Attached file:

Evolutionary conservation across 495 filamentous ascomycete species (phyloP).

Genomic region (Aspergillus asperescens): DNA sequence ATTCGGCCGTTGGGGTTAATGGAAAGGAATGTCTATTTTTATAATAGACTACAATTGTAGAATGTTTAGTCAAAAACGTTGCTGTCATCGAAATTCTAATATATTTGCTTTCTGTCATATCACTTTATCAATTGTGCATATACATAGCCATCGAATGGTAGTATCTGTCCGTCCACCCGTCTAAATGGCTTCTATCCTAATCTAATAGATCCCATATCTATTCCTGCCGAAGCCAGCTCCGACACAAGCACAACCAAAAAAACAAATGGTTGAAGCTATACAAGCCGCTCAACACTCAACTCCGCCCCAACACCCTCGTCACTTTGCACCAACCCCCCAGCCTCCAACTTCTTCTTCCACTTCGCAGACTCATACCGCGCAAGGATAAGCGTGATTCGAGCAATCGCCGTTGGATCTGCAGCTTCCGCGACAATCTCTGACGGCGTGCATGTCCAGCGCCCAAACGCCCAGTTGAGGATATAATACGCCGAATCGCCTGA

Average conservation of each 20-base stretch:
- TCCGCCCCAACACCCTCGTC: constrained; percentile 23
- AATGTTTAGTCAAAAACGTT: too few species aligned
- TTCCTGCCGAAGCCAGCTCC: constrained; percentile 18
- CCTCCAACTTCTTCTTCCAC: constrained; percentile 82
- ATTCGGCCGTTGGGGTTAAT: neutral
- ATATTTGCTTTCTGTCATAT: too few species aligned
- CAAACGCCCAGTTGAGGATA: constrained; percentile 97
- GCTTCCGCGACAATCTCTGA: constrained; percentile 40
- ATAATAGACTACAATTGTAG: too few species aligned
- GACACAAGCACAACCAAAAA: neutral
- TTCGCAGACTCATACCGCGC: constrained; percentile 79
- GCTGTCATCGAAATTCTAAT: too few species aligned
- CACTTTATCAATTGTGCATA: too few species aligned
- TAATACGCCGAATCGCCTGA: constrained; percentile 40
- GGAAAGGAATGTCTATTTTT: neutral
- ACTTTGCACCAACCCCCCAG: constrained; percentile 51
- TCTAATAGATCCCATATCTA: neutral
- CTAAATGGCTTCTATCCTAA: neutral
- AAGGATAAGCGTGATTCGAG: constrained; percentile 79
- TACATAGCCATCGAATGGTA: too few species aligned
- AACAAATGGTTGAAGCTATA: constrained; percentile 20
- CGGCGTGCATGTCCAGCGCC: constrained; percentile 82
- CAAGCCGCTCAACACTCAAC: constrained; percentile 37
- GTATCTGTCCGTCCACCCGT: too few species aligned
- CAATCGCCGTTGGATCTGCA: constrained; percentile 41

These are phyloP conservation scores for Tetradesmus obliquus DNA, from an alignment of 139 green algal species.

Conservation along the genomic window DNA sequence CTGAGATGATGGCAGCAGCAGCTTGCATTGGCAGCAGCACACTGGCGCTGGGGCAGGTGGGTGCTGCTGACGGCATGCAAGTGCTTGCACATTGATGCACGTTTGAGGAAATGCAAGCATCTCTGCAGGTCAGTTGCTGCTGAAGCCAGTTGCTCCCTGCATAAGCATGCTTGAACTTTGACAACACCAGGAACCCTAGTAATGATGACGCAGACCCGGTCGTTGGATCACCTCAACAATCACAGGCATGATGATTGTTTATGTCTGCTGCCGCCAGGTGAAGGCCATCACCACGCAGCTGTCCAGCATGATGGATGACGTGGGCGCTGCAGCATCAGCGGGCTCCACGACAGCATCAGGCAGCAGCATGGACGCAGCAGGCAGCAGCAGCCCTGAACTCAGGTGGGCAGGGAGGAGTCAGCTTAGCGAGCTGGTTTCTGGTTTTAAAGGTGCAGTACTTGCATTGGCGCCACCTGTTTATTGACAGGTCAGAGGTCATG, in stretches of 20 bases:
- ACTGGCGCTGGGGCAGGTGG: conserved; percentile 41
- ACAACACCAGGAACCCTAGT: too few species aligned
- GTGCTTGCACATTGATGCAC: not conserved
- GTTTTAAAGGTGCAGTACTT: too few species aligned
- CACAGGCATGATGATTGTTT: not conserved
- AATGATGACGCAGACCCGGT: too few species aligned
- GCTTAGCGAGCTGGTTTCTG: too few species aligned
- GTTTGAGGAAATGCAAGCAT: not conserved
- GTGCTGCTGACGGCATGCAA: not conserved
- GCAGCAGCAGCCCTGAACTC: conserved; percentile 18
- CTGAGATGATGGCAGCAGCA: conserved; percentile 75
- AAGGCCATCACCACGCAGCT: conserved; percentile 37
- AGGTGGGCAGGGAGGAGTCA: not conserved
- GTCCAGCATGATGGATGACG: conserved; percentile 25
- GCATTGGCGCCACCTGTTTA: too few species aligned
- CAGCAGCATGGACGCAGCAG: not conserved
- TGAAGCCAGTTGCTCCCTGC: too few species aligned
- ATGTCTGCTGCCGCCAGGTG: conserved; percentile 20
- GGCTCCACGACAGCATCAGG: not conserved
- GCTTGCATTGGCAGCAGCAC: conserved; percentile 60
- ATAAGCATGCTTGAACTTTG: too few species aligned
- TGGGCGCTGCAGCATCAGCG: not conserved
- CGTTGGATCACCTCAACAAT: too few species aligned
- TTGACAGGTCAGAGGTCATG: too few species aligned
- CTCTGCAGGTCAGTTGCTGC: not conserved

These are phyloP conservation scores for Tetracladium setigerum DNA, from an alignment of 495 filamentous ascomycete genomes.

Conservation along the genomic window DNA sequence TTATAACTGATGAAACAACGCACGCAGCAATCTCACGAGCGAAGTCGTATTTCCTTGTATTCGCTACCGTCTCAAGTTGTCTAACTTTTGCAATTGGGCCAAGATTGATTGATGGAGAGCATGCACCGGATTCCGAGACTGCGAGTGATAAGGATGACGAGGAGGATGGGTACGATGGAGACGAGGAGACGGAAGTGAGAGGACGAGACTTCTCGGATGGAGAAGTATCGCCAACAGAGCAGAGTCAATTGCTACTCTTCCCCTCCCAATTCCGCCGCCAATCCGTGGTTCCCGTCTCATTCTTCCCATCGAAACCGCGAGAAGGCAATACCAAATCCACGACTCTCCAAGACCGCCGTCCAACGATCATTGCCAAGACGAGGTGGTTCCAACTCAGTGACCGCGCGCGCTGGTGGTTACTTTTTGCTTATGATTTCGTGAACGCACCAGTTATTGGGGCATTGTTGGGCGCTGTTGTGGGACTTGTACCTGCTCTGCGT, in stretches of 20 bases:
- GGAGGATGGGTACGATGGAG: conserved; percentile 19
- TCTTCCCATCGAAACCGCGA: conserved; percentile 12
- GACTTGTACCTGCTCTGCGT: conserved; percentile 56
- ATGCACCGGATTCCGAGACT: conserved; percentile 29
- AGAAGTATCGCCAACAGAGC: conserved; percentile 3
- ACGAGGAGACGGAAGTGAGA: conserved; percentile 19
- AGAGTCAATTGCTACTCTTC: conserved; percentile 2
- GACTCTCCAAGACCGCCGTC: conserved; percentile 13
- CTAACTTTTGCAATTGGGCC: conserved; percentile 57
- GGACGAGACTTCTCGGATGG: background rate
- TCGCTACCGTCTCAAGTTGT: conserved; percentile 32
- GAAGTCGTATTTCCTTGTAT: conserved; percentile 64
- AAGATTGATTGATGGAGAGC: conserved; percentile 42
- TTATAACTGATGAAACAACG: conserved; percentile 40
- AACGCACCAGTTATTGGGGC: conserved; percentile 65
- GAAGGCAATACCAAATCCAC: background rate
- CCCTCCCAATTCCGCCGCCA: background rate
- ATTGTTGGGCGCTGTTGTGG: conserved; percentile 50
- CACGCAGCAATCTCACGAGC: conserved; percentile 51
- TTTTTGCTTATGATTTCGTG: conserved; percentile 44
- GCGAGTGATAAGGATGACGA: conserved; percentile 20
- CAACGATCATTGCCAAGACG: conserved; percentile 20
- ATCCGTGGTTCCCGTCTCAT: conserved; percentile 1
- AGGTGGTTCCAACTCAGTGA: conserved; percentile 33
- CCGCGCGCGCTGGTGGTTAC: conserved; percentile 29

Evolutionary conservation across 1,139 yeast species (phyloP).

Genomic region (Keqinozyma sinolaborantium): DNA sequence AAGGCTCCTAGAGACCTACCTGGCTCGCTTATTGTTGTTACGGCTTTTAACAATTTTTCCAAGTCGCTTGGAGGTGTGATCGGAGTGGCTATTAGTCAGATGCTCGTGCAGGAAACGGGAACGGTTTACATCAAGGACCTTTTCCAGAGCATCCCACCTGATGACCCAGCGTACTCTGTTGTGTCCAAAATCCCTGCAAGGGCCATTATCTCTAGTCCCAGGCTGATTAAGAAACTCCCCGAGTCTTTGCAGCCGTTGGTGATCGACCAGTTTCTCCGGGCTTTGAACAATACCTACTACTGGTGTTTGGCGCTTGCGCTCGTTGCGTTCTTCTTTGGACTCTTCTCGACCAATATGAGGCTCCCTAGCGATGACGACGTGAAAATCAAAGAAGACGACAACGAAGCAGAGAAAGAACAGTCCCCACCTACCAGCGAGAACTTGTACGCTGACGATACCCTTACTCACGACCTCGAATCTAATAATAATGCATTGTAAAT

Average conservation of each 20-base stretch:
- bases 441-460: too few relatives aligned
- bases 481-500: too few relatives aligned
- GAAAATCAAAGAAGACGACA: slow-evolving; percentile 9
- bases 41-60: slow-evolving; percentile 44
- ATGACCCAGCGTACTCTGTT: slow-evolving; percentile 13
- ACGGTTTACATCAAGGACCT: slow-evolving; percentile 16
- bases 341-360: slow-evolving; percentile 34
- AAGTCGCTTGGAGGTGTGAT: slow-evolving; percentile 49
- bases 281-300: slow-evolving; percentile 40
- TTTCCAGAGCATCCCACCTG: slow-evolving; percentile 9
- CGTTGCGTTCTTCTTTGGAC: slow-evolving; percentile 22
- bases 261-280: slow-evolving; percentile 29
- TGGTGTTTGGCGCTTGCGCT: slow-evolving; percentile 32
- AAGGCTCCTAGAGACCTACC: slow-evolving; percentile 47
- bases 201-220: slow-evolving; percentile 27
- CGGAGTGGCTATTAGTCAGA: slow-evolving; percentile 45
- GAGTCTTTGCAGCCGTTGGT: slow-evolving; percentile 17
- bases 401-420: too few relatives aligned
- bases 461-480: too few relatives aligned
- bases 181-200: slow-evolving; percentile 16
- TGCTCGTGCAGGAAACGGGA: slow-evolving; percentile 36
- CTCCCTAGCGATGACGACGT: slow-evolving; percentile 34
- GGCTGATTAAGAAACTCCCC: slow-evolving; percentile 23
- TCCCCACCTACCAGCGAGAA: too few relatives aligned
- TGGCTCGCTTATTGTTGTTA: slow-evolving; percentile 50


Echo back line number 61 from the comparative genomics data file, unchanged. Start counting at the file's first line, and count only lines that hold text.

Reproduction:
- ATGCACCGGATTCCGAGACT: conserved; percentile 29